Euro Zone Retail Sales Slump, Deflation Worries Arise with Lack of Demand

by on February 5, 2014 10:42 am BST

The holiday shopping season for the euro zone was discouraging as retail sales slump more than analysts forecasted. Retail sales fell 1.6 percent in the euro-bloc, while analysts were expecting a decline of .7 percent. November’s retail sales were revised downward from 1.4 percent to .9 percent, according to data from Eurostat.

Regardless of positive signs in many euro zone countries, consumers are still hurt by high, double-digit unemployment. Less descretionary income means less demand for non-essentials. Deflation is also becoming a materializing risk as inflation remains under one percent, .7 percent in January.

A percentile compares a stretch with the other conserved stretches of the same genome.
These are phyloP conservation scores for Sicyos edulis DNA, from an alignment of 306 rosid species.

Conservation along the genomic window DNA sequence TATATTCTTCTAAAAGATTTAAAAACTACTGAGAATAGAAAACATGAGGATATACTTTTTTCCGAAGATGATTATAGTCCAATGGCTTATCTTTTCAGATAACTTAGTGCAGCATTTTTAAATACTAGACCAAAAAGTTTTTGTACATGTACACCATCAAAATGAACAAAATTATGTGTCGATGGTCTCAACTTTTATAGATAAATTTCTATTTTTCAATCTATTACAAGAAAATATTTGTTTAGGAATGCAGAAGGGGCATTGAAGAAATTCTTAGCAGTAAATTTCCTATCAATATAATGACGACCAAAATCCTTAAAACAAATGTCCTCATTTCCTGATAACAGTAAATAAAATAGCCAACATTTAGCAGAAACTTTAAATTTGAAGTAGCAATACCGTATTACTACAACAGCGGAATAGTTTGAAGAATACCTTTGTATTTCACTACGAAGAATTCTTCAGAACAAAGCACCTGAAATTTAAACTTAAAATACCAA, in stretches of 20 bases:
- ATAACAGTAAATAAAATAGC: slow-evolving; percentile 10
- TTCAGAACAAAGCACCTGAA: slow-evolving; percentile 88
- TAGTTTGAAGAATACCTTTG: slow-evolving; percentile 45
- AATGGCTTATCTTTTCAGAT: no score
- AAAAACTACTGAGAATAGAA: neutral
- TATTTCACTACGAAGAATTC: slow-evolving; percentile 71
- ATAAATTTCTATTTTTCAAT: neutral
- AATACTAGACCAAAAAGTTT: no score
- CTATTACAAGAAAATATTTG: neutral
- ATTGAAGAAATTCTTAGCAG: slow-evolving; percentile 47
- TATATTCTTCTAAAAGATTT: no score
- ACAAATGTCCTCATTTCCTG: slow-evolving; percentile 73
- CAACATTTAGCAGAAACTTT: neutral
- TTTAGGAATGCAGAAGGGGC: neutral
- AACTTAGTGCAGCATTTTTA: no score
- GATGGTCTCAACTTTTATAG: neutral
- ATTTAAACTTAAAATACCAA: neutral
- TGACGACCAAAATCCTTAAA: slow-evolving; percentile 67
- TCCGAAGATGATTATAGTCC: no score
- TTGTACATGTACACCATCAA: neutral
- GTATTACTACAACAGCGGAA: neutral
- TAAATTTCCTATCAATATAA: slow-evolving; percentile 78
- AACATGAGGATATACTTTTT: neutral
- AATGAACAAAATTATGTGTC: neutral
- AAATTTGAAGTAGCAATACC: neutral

As consumers refrain from spending where it is not needed, businesses are having to repeatedly discount merchandise in order to attract demand. Unfortunately, the price discounting could exacerbate potential deflation. On Thursday, the European Central Bank (ECB) will have their benchmark rate decision, which is expected to remain at the historical low of .25 percent.

JP Morgan’s Greg Fuzesi said “some expect a move on rates, some expect a move on liquidity and some expect no move at all, including us.” The ECB could follow in the Federal Reserve’s zero-interest rate policy, ZERP, but it is unlikely that the central bank will do anything aggressive to help mend the ailing economy.

The EURUSD is down modestly, currently trading at 1.3503.